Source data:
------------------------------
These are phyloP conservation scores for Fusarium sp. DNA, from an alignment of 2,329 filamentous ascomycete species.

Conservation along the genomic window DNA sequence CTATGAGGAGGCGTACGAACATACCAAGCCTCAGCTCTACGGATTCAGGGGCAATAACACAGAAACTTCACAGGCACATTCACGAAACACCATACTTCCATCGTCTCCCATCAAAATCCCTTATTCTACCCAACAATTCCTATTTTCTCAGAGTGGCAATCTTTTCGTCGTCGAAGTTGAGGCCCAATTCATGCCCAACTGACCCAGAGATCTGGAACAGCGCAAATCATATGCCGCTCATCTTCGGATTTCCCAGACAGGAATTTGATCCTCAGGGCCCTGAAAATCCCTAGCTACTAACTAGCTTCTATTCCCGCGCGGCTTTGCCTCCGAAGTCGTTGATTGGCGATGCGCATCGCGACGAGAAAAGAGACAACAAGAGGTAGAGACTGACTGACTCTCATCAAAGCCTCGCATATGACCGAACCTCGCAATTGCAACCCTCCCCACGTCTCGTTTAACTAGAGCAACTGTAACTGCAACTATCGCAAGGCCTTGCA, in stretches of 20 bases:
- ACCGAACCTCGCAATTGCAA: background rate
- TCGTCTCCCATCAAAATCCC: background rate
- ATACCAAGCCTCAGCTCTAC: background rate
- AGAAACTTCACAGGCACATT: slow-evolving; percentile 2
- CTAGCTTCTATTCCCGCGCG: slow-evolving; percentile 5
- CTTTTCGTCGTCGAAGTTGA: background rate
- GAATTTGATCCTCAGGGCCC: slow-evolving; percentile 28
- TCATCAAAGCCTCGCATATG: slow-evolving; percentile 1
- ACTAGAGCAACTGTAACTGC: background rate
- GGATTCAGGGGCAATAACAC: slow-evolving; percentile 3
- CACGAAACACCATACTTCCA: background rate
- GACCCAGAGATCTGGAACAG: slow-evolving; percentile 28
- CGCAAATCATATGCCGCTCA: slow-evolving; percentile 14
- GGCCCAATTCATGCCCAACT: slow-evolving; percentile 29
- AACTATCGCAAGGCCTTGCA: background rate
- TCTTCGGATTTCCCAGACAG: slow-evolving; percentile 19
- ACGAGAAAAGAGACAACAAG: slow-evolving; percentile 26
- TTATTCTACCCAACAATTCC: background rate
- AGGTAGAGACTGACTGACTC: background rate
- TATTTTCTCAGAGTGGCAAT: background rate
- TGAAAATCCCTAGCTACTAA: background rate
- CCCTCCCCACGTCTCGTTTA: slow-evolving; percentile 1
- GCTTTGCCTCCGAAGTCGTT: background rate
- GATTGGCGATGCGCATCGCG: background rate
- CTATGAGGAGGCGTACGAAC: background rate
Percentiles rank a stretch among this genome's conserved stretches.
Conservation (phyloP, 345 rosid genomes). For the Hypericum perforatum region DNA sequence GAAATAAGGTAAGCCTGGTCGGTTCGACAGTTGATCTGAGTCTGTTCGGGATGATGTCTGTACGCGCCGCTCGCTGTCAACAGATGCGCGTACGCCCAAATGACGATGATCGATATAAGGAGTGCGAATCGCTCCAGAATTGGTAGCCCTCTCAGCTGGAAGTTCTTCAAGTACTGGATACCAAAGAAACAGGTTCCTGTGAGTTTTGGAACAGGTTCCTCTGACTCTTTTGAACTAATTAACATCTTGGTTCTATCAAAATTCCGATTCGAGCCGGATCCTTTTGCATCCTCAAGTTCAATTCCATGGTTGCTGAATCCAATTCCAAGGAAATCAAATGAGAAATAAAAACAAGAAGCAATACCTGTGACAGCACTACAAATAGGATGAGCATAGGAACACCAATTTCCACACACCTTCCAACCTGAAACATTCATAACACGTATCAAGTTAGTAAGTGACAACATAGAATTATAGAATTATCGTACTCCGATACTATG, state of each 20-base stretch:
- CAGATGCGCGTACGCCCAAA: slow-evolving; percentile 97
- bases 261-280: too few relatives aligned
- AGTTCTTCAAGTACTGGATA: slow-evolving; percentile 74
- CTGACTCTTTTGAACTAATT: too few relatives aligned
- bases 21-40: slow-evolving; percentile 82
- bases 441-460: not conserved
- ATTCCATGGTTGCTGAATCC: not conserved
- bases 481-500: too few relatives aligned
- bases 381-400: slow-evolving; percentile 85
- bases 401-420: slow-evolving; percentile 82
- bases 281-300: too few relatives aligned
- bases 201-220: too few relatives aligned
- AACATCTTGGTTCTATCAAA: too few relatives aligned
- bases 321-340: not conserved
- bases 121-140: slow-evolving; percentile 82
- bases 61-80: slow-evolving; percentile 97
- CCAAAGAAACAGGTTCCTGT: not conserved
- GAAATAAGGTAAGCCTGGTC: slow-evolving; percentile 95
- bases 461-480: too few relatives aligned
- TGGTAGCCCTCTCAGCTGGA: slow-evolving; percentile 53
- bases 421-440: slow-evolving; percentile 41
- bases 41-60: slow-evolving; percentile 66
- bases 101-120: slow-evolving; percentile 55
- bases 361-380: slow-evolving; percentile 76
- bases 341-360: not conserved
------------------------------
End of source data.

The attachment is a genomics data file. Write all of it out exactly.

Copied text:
These are phyloP conservation scores for Fusarium sp. DNA, from an alignment of 2,329 filamentous ascomycete species.

Conservation along the genomic window DNA sequence CTATGAGGAGGCGTACGAACATACCAAGCCTCAGCTCTACGGATTCAGGGGCAATAACACAGAAACTTCACAGGCACATTCACGAAACACCATACTTCCATCGTCTCCCATCAAAATCCCTTATTCTACCCAACAATTCCTATTTTCTCAGAGTGGCAATCTTTTCGTCGTCGAAGTTGAGGCCCAATTCATGCCCAACTGACCCAGAGATCTGGAACAGCGCAAATCATATGCCGCTCATCTTCGGATTTCCCAGACAGGAATTTGATCCTCAGGGCCCTGAAAATCCCTAGCTACTAACTAGCTTCTATTCCCGCGCGGCTTTGCCTCCGAAGTCGTTGATTGGCGATGCGCATCGCGACGAGAAAAGAGACAACAAGAGGTAGAGACTGACTGACTCTCATCAAAGCCTCGCATATGACCGAACCTCGCAATTGCAACCCTCCCCACGTCTCGTTTAACTAGAGCAACTGTAACTGCAACTATCGCAAGGCCTTGCA, in stretches of 20 bases:
- ACCGAACCTCGCAATTGCAA: background rate
- TCGTCTCCCATCAAAATCCC: background rate
- ATACCAAGCCTCAGCTCTAC: background rate
- AGAAACTTCACAGGCACATT: slow-evolving; percentile 2
- CTAGCTTCTATTCCCGCGCG: slow-evolving; percentile 5
- CTTTTCGTCGTCGAAGTTGA: background rate
- GAATTTGATCCTCAGGGCCC: slow-evolving; percentile 28
- TCATCAAAGCCTCGCATATG: slow-evolving; percentile 1
- ACTAGAGCAACTGTAACTGC: background rate
- GGATTCAGGGGCAATAACAC: slow-evolving; percentile 3
- CACGAAACACCATACTTCCA: background rate
- GACCCAGAGATCTGGAACAG: slow-evolving; percentile 28
- CGCAAATCATATGCCGCTCA: slow-evolving; percentile 14
- GGCCCAATTCATGCCCAACT: slow-evolving; percentile 29
- AACTATCGCAAGGCCTTGCA: background rate
- TCTTCGGATTTCCCAGACAG: slow-evolving; percentile 19
- ACGAGAAAAGAGACAACAAG: slow-evolving; percentile 26
- TTATTCTACCCAACAATTCC: background rate
- AGGTAGAGACTGACTGACTC: background rate
- TATTTTCTCAGAGTGGCAAT: background rate
- TGAAAATCCCTAGCTACTAA: background rate
- CCCTCCCCACGTCTCGTTTA: slow-evolving; percentile 1
- GCTTTGCCTCCGAAGTCGTT: background rate
- GATTGGCGATGCGCATCGCG: background rate
- CTATGAGGAGGCGTACGAAC: background rate
Percentiles rank a stretch among this genome's conserved stretches.
Conservation (phyloP, 345 rosid genomes). For the Hypericum perforatum region DNA sequence GAAATAAGGTAAGCCTGGTCGGTTCGACAGTTGATCTGAGTCTGTTCGGGATGATGTCTGTACGCGCCGCTCGCTGTCAACAGATGCGCGTACGCCCAAATGACGATGATCGATATAAGGAGTGCGAATCGCTCCAGAATTGGTAGCCCTCTCAGCTGGAAGTTCTTCAAGTACTGGATACCAAAGAAACAGGTTCCTGTGAGTTTTGGAACAGGTTCCTCTGACTCTTTTGAACTAATTAACATCTTGGTTCTATCAAAATTCCGATTCGAGCCGGATCCTTTTGCATCCTCAAGTTCAATTCCATGGTTGCTGAATCCAATTCCAAGGAAATCAAATGAGAAATAAAAACAAGAAGCAATACCTGTGACAGCACTACAAATAGGATGAGCATAGGAACACCAATTTCCACACACCTTCCAACCTGAAACATTCATAACACGTATCAAGTTAGTAAGTGACAACATAGAATTATAGAATTATCGTACTCCGATACTATG, state of each 20-base stretch:
- CAGATGCGCGTACGCCCAAA: slow-evolving; percentile 97
- bases 261-280: too few relatives aligned
- AGTTCTTCAAGTACTGGATA: slow-evolving; percentile 74
- CTGACTCTTTTGAACTAATT: too few relatives aligned
- bases 21-40: slow-evolving; percentile 82
- bases 441-460: not conserved
- ATTCCATGGTTGCTGAATCC: not conserved
- bases 481-500: too few relatives aligned
- bases 381-400: slow-evolving; percentile 85
- bases 401-420: slow-evolving; percentile 82
- bases 281-300: too few relatives aligned
- bases 201-220: too few relatives aligned
- AACATCTTGGTTCTATCAAA: too few relatives aligned
- bases 321-340: not conserved
- bases 121-140: slow-evolving; percentile 82
- bases 61-80: slow-evolving; percentile 97
- CCAAAGAAACAGGTTCCTGT: not conserved
- GAAATAAGGTAAGCCTGGTC: slow-evolving; percentile 95
- bases 461-480: too few relatives aligned
- TGGTAGCCCTCTCAGCTGGA: slow-evolving; percentile 53
- bases 421-440: slow-evolving; percentile 41
- bases 41-60: slow-evolving; percentile 66
- bases 101-120: slow-evolving; percentile 55
- bases 361-380: slow-evolving; percentile 76
- bases 341-360: not conserved